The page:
Tuesday, April 1, 2014


Posted by G. R. Gabriel

Just spent some time reading an opinion piece in the New York Post from Matthew Bershadker of the ASPCA (American Society for the Prevention of Cruelty to Animals) entitled, "Why we can't forget Michael Vick's dog-fighting past," and comments about that post. <http://nypost.com/2014/03/26/why-we-cant-forget-michael-vicks-dog-fighting-past/>. This was generated by Michael Vick being signed to the New York Jets football team for a large sum of money.

Interesting points and emotional responses. Some commenters brought up race and offered examples of white men who received less punishment for raping or murdering people. Some brought up the hypocrisy of people who eat meat but decry abuse of dogs. Other commenters argued for second chances or wiping the slate clean after society's punishment is served. Still others wrote disparaging comments about the intelligence of those commenting. 

But no one mentioned that cruelty to ANY being should not be acceptable. 

So what started out as research on a post about Prevention of Cruelty to Animals month has taken a different turn. How do humans evolve to the point that cruelty of any kind against any being is not acceptable? 

Is race a factor in our decisions? Pretty much anyone who has lived a few decades in this culture has some experiences where a person's color--or gender or religion or taste in clothing--did make a difference. 

Do people accused of similar crimes receive different punishments? I've seen this over and over--and some people seem to get away with no punishment at all.

On the issue of hypocrisy, I have seen this up close in my family and, quite frankly, though I have moved away from eating meat, I still struggle to find an answer to the hypocrisy of feeding it to my dogs.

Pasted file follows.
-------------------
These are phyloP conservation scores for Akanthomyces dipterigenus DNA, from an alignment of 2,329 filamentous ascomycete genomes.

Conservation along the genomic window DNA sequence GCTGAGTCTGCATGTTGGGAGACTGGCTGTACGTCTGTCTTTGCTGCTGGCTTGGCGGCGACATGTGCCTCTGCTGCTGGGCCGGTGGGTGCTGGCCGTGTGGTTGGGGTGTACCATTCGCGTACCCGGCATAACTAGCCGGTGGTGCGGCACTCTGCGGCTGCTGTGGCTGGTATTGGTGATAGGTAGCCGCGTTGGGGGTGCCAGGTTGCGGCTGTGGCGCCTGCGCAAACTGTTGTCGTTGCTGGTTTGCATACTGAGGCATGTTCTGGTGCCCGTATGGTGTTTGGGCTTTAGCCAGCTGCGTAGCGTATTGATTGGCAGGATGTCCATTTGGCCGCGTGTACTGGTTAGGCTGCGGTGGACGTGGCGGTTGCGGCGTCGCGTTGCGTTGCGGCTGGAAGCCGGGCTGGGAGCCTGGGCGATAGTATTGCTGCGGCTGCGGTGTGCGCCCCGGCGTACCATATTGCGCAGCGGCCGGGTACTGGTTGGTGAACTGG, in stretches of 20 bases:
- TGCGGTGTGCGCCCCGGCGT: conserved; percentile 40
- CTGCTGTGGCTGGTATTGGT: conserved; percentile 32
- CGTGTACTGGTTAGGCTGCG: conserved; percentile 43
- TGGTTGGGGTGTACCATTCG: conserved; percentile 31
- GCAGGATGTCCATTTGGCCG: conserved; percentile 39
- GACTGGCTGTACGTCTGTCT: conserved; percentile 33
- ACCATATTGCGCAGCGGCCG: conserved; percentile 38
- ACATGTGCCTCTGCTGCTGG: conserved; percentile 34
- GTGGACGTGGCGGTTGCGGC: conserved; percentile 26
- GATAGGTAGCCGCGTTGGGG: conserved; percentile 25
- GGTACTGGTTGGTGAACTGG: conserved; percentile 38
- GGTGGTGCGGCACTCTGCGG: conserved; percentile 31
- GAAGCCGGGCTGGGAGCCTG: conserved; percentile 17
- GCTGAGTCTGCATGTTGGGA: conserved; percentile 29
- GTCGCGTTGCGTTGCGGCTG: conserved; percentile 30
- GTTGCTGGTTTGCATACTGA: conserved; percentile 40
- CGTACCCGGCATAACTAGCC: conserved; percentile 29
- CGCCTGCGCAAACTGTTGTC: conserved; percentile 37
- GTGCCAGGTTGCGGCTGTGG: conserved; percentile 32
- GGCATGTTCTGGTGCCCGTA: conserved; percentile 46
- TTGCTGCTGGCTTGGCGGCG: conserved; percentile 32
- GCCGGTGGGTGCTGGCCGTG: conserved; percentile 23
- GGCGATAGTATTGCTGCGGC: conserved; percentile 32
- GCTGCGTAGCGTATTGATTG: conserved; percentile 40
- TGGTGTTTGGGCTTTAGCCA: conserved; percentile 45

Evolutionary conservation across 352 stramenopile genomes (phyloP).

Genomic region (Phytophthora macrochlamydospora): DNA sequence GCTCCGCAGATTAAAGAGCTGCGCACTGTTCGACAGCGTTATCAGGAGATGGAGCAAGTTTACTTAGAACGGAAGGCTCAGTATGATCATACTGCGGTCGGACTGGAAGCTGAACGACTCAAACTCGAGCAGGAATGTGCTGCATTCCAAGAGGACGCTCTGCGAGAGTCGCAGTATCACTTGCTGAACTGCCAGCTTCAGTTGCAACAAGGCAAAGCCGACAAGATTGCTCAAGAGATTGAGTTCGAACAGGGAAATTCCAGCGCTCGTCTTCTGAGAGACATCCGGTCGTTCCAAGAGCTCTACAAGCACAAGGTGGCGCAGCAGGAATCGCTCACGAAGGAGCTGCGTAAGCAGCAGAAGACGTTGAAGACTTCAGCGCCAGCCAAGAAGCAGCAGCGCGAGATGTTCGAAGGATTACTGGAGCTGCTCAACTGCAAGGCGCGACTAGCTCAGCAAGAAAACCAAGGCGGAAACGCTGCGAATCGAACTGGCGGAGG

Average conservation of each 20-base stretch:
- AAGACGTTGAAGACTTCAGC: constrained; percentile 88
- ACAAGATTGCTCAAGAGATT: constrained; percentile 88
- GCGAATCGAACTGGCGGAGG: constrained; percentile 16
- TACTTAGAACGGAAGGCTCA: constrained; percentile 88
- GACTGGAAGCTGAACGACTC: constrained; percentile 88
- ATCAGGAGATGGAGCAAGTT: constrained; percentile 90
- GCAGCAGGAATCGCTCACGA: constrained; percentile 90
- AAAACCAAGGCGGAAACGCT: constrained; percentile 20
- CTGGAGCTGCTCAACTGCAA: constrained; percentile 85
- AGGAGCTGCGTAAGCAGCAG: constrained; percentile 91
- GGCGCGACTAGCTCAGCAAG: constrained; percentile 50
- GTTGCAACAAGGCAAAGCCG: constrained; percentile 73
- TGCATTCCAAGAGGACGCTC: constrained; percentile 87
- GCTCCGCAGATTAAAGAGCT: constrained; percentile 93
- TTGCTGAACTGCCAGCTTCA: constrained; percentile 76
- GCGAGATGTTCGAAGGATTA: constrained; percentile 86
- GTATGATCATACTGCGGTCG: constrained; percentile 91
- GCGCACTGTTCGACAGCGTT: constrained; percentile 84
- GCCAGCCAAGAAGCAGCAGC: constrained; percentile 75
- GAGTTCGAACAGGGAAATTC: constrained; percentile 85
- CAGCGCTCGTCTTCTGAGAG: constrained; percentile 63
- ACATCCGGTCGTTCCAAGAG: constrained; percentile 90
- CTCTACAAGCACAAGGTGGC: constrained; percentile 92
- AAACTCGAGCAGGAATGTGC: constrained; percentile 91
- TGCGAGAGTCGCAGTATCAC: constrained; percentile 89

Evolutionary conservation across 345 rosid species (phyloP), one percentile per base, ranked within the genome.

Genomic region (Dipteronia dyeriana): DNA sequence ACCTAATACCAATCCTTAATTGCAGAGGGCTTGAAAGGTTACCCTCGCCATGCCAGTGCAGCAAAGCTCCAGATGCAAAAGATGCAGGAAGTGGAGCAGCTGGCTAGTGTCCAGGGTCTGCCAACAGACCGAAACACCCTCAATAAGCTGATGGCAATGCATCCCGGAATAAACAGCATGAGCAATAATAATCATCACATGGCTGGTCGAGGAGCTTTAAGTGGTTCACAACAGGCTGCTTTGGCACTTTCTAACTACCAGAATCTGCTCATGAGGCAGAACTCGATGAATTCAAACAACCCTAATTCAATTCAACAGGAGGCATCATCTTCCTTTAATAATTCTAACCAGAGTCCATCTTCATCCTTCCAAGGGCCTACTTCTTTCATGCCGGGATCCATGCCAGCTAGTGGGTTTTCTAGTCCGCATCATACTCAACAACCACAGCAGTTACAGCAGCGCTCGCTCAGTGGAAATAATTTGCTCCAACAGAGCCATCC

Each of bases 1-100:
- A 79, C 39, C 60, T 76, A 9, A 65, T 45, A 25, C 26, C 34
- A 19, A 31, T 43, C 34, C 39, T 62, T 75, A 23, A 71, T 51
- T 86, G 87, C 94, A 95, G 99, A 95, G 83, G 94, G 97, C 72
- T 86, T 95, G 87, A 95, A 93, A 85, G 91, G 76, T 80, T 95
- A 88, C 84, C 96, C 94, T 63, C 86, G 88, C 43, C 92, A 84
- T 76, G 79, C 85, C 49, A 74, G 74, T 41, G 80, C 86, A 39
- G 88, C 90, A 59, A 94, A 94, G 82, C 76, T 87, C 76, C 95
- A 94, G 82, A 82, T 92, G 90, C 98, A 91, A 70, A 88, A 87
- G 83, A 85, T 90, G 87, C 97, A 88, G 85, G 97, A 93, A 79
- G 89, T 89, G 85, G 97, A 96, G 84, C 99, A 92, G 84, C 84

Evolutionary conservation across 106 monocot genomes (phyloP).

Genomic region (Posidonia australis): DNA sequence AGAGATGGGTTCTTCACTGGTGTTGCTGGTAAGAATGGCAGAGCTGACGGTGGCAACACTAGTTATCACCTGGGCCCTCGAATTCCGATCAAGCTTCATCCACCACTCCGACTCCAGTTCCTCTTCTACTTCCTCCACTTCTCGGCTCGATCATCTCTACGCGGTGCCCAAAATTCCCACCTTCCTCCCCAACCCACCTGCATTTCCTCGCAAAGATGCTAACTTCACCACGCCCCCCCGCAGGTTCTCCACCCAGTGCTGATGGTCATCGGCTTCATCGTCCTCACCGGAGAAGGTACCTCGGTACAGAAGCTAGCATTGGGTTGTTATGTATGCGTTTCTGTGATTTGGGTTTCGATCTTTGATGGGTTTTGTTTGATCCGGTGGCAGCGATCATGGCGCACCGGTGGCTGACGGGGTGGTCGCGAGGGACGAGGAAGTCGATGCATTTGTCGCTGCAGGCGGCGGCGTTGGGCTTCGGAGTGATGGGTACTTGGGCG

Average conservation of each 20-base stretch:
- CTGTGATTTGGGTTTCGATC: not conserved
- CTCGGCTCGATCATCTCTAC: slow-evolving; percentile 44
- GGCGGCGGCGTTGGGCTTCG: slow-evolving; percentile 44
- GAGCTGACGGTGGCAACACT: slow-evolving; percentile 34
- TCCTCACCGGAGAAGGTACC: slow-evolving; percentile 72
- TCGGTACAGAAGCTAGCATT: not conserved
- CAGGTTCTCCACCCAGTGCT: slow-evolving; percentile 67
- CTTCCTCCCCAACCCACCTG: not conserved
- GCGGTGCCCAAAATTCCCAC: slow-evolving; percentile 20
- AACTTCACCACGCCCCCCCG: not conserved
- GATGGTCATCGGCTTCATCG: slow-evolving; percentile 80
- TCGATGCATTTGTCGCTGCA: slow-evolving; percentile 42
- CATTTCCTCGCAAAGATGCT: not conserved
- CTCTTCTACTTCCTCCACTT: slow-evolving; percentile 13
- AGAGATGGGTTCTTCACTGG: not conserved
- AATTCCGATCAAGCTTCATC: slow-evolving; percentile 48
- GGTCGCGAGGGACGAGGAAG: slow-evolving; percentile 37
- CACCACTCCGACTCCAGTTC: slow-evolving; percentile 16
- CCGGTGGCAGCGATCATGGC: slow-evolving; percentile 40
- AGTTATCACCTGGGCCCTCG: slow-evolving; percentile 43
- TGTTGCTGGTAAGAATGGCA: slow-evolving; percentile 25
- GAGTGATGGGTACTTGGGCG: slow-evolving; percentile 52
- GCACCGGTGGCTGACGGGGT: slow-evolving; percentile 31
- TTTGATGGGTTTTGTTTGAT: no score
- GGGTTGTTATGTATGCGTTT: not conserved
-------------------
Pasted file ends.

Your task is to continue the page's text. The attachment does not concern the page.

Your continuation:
Then there is the multi-faceted issue of forgiveness, second chances, wiping the slate clean--whatever you want to call it. How can we know if someone else has truly changed or what is in their heart?

Which brings the focus back to ourselves. Wiser ones than me have said we can only know what is in our own hearts. That we can only make choices for ourselves. By doing that to the highest good we know and asking the Universe for guidance, we free others to do the same. 

I also pondered the scope of what could be considered cruel. Physical torture, certainly. But how about "lesser" shades of cruelty such as unkind words that shake a person's confidence? Anger at another driver who dodges in and out of traffic? Ignoring someone who offers a gesture of friendship because we are busy? 

Many of our every day interactions bring opportunities to not only prevent cruelty, but to offer kindness. Kinda changes the scope of things, doesn't it?

I'm still not completely comfortable with this free-falling, make-it-up-as-we-evolve type of living. I'd rather have a solid, "right" answer to everything. However, that hasn't necessarily brought the results I want in the past. So I'm taking a deep breath and putting one foot in front of the other. Or perhaps I just stepped off the abyss and am praying I learn to fly before I hit the bottom!

Until I fly or crash, April has broadened for me to be "Prevent Cruelty--Offer Kindness" month. Not just to animals, but to any being. Take my hand, Universe, I think I'm going to need a lot of guidance!


  1. Shared on Facebook: https://www.facebook.com/BarbaraCoolLee1

    1. Aw, thanks, Barb! I haven't made it out to Facebook yet today. Been busy walking doggies for my friends and shopping for my own herd. :)